Look for leadscrew makers on the net. Plenty about I bought a 1 metre length of 16mm left hand screw and matching nut very cheaply from Automotion Components. A bit of simple machining to cut the threaded part of the original screw off and spigot it onto the remaining part secured with a roll pin and a dab of Loctite. If the pitch is correct don't get to hung up about the diameter if replacing the nut. I got enough to make three cross slide screws and a nut for around £50/60.

I was wondering was there any centres on the leadscrew or whatever they are called to accurately place the bar between two centres?

Emgee17/10/2020 11:59:28
1764 forum posts
237 photos

You can easily confirm the pitch of the leadscrew by fitting a Dial gauge between the tool post and a chuck mounted rod, do 1 complete revolution of the handwheel and read the gauge, you will have to take up any backlash before doing the test revolution.

Emgee

Chris Evans 617/10/2020 12:56:30
avatar
1781 forum posts

As I recall there are no centres in the replacement lengths of leadscrew. The threads are formed by rolling and I have found them to be very accurate. I simply cut off the required amount and held it in a 5C collet to turn the ends to suit. I made two cross screws and nuts from what I bought and still had enough over to make a third screw. After 5 or 6 years of regular use there is still no play in the first one I fitted so the spares are still on the shelf. I did add an additional oil point to lubricate the screw a bit better than original design.

Gute Fahrt18/10/2020 13:37:38
45 forum posts
1 photos
Posted by Chris Evans 6 on 17/10/2020 12:56:30:

As I recall there are no centres in the replacement lengths of leadscrew. The threads are formed by rolling and I have found them to be very accurate. I simply cut off the required amount and held it in a 5C collet to turn the ends to suit. I made two cross screws and nuts from what I bought and still had enough over to make a third screw. After 5 or 6 years of regular use there is still no play in the first one I fitted so the spares are still on the shelf. I did add an additional oil point to lubricate the screw a bit better than original design.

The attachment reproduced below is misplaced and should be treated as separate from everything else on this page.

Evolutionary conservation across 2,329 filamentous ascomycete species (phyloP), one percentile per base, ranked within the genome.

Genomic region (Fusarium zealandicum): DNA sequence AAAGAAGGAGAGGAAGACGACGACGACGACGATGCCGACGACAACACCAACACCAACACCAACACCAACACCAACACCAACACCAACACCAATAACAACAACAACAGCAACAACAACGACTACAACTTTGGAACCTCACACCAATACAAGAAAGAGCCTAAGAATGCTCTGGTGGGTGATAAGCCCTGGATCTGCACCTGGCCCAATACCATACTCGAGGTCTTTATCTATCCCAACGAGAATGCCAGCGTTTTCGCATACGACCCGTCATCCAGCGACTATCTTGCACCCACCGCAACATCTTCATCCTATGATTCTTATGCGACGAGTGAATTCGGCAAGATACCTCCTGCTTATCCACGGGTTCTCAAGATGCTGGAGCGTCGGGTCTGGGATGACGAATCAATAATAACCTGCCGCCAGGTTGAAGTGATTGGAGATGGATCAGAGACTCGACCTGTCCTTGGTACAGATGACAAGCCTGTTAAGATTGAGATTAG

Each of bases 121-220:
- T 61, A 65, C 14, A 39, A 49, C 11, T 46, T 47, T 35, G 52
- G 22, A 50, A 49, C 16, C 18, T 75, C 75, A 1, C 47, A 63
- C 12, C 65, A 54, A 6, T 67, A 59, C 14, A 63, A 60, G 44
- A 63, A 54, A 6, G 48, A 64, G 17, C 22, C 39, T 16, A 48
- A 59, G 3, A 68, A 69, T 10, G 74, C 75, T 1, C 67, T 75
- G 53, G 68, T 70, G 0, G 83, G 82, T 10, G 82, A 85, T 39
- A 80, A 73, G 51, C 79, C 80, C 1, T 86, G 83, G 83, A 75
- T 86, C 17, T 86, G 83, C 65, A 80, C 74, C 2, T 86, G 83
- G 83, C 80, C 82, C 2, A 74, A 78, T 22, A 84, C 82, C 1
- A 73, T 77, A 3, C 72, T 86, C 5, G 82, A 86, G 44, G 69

thanks for the information. The collet idea would seem to solve the problem of centering things.

All Topics | Latest Posts

Please login to post a reply.

Magazine Locator

Want the latest issue of Model Engineer or Model Engineers' Workshop? Use our magazine locator links to find your nearest stockist!

Find Model Engineer & Model Engineers' Workshop

Latest Forum Posts
Support Our Partners
emcomachinetools
EngineDIY
Warco
cowells
ChesterUK
Eccentric July 5 2018
Eccentric Engineering
Subscription Offer

Latest "For Sale" Ads
Latest "Wanted" Ads
Get In Touch!

Do you want to contact the Model Engineer and Model Engineers' Workshop team?

You can contact us by phone, mail or email about the magazines including becoming a contributor, submitting reader's letters or making queries about articles. You can also get in touch about this website, advertising or other general issues.

Click THIS LINK for full contact details.

For subscription issues please see THIS LINK.

Digital Back Issues

Social Media online

'Like' us on Facebook
Follow us on Facebook

Follow us on Twitter
 Twitter Logo

Pin us on Pinterest